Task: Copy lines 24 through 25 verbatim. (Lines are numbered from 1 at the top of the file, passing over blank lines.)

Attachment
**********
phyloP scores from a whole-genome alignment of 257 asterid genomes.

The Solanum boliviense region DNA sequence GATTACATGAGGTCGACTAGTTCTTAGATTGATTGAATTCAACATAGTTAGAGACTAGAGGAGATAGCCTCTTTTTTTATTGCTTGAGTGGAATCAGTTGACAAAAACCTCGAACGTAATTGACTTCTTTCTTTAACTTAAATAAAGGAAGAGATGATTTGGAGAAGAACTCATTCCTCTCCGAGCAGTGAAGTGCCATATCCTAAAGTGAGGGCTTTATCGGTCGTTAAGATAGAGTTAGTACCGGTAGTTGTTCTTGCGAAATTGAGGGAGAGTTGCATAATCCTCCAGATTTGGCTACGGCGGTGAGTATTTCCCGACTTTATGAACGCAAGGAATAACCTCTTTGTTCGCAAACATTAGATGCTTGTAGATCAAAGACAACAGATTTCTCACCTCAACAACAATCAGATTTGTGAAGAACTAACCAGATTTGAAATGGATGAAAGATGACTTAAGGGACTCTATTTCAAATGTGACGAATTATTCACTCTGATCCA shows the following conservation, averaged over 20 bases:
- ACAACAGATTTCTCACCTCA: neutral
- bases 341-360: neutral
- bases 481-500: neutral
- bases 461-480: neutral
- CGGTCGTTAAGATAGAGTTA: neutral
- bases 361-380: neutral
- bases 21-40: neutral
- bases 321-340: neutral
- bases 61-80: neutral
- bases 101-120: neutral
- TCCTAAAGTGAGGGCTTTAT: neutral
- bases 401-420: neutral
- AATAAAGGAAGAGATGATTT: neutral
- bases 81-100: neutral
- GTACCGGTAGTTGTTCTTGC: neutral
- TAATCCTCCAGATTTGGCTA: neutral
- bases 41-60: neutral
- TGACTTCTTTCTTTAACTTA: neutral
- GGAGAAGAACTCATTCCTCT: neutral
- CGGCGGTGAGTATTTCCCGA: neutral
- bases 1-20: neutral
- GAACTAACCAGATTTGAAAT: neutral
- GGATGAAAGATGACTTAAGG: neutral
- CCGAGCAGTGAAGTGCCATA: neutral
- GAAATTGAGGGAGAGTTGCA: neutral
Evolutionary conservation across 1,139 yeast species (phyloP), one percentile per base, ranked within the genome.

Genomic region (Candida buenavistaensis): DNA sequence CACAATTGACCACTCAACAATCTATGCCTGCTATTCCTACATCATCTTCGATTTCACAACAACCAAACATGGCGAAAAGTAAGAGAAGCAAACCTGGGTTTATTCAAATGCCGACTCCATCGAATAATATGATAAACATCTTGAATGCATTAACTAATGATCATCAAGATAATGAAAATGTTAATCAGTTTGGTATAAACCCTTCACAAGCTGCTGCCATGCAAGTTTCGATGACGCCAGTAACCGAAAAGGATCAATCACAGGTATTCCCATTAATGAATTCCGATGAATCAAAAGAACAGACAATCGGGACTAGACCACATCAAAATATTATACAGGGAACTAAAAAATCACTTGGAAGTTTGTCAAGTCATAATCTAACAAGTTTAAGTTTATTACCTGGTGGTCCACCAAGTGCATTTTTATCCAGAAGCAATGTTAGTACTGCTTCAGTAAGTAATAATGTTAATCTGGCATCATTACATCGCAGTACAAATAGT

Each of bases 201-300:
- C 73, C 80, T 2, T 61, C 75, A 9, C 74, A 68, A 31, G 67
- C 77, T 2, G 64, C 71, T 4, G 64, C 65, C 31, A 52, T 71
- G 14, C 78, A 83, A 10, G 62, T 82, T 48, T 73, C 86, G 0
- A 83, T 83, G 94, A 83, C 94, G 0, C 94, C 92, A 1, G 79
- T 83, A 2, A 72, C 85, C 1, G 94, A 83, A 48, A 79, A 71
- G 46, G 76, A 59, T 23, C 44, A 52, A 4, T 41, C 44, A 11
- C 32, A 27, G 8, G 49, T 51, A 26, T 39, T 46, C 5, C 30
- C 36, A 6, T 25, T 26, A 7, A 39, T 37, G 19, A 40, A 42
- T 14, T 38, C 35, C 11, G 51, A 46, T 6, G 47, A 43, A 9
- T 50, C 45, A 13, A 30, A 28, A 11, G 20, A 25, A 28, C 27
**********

- GAACTAACCAGATTTGAAAT: neutral
- GGATGAAAGATGACTTAAGG: neutral